"General" Zachary Taylor also led Illinois troops into battle in Mexico. At various times in 1846 and 1847, future Illinois governors William Bissell and Richard J. Oglesby were under his command. Long before the Black Hawk and Mexican wars, however, Taylor's first experience with Illinois soldiers took place in 1814 on the Mississippi River.
Call to arms
On June 18, 1812, the United States declared war on Great Britain because England had harassed our merchant marine and interfered with our frontier settlements. The Pottawatomies, Sauks, Foxes, and other tribes in and around the Illinois Territory allied themselves with the British in hopes of protecting their hunting lands from the Americans. In response to the killings of American citizens near Fort Dearborn and other attacks on isolated white settlers, Territorial Governor Ninian Edwards recruited hundreds of volunteer militiamen and rangers. Meanwhile, the U.S. sent federal troops to Missouri to prevent Britain's Indian allies from attacking St. Louis and settlements in west central Illinois.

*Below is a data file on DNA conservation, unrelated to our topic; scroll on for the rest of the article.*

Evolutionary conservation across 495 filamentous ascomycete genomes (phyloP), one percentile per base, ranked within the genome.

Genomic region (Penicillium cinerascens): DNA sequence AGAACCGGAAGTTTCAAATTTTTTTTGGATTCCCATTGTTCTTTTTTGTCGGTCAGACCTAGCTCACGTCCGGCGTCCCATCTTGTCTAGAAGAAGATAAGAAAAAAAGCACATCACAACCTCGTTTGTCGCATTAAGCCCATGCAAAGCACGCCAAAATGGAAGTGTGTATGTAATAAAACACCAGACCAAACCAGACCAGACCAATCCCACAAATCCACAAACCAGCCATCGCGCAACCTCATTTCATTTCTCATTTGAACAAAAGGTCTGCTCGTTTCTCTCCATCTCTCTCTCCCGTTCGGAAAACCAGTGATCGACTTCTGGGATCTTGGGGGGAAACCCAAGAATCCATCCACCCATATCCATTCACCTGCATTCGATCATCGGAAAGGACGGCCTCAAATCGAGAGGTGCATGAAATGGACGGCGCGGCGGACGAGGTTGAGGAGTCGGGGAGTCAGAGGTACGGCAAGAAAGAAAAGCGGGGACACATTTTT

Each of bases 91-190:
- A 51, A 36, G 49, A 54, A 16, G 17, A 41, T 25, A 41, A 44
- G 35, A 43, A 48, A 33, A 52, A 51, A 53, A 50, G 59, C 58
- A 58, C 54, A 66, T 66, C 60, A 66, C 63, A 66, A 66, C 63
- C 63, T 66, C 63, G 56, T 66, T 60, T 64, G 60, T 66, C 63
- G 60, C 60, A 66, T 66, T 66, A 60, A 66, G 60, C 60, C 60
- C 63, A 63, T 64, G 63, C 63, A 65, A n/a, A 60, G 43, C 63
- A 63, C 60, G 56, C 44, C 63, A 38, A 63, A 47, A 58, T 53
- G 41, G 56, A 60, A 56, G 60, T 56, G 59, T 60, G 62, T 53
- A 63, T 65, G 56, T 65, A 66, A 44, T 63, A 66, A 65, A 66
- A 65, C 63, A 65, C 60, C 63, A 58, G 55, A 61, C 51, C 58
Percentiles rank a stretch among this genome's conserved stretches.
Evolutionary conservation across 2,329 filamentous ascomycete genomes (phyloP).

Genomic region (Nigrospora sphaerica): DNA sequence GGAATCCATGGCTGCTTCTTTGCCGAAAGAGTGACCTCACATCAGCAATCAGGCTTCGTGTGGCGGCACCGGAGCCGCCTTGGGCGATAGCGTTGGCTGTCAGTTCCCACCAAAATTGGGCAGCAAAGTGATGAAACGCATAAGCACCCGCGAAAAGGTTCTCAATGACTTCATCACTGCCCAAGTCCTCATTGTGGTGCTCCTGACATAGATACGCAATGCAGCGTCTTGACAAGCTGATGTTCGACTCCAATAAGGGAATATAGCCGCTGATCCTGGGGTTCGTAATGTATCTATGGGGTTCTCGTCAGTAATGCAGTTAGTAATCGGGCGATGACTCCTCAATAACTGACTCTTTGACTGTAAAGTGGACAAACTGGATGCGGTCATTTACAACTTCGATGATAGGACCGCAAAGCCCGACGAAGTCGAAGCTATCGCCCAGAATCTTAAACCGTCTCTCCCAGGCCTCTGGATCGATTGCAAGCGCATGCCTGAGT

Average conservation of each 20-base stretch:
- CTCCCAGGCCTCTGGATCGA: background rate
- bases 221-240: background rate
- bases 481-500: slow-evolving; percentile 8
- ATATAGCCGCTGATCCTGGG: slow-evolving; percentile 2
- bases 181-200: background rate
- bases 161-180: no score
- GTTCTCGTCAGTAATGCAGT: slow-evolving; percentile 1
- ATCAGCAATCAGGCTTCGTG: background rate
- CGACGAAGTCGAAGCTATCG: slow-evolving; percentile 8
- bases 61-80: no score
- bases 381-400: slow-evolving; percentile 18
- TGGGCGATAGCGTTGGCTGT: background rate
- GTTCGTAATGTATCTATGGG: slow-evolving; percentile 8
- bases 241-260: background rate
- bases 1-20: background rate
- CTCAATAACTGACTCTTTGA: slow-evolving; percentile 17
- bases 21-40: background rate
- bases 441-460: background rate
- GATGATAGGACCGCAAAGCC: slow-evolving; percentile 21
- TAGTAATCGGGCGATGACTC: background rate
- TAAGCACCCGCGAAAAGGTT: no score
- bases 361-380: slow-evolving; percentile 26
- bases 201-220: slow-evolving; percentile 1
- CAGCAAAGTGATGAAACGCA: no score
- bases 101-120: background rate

During the early stages of this conflict, Captain "Zachariah" Taylor served admirably in Indiana at Fort Harrison and late in 1812 was breveted a major by General William Henry Harrison. Brevet Major Taylor was sent to St. Louis in April 1814 and took up his duties as second in command. In August, he was ordered to lead a force up the Mississippi to Rock Island to destroy Indian crops and build a fort to control the Mississippi and Des Moines rivers. Two previous expeditions that year had failed.
Departing on August 22, the expedition consisted of 8 large fortified keelboats with 40 army regulars and more than 300 Illinois militia serving under captains Samuel Whiteside and Nelson Rector. For the next two weeks this small armada sailed and rowed against the current without encountering the enemy, their only casualty being a private who fell victim to measles and later died. The expedition reached the mouth of the Rock River on a windy Sunday, September 4, and settled in for the night on one of the many islands between Illinois and Iowa. The largest of these was Credit Island, so named because Indians received manufactured goods there each fall on "credit" and each spring paid back the debt to French and British traders with bundles of plush furs.